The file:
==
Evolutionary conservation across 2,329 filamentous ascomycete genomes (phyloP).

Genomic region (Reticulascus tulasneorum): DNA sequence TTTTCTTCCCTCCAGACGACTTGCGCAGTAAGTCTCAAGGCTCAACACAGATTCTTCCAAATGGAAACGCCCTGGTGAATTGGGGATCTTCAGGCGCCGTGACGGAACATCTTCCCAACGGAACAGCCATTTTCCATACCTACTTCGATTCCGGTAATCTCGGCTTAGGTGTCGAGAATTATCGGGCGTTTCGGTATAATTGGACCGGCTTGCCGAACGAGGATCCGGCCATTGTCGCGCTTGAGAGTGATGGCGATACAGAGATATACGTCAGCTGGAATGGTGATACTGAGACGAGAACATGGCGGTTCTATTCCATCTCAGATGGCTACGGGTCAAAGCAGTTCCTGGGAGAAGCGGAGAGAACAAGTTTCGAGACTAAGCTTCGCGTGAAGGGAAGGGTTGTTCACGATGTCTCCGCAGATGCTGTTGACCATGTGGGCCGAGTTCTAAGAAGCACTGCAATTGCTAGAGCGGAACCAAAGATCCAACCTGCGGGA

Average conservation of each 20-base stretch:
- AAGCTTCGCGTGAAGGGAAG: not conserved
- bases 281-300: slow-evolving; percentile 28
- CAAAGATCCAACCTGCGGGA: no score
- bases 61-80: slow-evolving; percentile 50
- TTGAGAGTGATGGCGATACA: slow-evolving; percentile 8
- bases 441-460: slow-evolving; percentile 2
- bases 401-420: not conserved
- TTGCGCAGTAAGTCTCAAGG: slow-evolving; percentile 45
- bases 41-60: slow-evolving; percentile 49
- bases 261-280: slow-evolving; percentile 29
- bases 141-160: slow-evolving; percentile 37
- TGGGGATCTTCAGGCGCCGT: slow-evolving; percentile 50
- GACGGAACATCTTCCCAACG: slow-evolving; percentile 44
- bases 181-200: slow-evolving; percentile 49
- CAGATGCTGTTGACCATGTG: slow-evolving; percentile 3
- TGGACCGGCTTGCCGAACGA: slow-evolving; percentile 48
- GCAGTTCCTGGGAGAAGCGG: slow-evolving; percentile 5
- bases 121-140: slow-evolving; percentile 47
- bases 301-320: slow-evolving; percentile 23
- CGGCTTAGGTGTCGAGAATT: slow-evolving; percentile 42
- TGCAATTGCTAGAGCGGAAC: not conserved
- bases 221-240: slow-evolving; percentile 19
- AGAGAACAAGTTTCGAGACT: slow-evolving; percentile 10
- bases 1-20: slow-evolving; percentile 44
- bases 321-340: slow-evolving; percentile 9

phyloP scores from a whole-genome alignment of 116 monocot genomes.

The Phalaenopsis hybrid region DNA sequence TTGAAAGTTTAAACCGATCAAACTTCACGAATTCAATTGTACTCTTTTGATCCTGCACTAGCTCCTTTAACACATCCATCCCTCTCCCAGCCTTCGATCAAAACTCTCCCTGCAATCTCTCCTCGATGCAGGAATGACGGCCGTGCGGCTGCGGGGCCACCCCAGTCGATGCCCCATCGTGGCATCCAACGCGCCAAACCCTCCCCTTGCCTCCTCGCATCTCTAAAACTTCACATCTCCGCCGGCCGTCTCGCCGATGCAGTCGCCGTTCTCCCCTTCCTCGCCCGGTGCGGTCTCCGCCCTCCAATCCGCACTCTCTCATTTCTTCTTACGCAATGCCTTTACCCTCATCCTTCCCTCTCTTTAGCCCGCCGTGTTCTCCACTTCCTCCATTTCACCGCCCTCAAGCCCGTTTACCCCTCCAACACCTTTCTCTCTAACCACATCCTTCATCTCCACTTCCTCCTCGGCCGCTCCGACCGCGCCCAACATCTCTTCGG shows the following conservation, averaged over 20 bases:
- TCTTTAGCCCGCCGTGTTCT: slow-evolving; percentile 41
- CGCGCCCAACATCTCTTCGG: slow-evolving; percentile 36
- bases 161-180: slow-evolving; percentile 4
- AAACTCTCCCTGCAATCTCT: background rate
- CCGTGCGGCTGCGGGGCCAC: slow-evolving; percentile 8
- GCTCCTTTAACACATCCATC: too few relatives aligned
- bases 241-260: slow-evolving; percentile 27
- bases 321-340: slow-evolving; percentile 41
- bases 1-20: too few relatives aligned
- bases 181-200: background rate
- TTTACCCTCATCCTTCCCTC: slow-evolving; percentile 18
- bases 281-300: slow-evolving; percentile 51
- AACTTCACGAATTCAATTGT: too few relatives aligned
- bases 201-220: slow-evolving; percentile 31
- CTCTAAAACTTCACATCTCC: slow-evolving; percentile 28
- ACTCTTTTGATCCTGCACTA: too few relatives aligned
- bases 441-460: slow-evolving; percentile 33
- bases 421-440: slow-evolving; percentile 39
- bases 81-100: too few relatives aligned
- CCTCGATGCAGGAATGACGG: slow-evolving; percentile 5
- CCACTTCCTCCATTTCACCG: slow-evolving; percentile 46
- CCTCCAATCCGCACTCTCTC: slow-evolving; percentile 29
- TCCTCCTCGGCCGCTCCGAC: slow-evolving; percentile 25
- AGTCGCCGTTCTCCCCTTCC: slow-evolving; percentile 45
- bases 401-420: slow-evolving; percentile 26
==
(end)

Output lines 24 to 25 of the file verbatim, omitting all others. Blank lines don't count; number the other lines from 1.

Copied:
- TGCAATTGCTAGAGCGGAAC: not conserved
- bases 221-240: slow-evolving; percentile 19